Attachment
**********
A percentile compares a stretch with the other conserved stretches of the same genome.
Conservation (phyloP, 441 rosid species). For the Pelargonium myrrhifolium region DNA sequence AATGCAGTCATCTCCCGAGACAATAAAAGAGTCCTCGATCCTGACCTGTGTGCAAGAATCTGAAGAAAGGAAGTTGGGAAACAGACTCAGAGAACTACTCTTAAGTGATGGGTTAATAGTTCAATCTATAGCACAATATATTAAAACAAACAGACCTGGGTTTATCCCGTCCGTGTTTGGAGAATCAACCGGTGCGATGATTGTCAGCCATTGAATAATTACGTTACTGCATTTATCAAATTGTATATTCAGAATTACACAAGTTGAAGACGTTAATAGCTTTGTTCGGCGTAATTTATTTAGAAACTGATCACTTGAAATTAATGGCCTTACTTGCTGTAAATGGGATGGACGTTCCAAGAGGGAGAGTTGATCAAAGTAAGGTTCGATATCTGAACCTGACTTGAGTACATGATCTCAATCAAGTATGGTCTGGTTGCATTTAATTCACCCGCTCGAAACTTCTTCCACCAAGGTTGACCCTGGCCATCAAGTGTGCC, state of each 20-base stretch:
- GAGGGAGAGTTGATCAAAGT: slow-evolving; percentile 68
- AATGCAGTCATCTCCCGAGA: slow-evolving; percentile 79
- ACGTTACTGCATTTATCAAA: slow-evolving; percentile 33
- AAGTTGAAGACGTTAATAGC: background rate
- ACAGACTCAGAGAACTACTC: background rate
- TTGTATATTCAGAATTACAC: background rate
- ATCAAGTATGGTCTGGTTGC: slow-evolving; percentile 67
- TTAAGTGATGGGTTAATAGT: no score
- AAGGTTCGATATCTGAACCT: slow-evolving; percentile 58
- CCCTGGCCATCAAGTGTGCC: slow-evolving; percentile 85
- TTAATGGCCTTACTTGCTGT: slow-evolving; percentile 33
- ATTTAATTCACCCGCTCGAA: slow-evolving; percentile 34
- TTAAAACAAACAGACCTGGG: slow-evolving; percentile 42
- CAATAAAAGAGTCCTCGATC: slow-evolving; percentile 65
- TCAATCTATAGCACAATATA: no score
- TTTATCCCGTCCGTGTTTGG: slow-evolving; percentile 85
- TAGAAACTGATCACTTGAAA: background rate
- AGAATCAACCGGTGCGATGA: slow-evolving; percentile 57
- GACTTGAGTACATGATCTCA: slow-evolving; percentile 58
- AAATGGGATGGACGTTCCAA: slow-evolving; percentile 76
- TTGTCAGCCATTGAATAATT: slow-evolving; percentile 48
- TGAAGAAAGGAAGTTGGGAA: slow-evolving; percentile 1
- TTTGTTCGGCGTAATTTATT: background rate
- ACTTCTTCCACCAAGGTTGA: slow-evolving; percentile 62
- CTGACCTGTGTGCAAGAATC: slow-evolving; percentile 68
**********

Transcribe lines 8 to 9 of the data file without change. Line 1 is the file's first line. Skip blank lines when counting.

- TTGTATATTCAGAATTACAC: background rate
- ATCAAGTATGGTCTGGTTGC: slow-evolving; percentile 67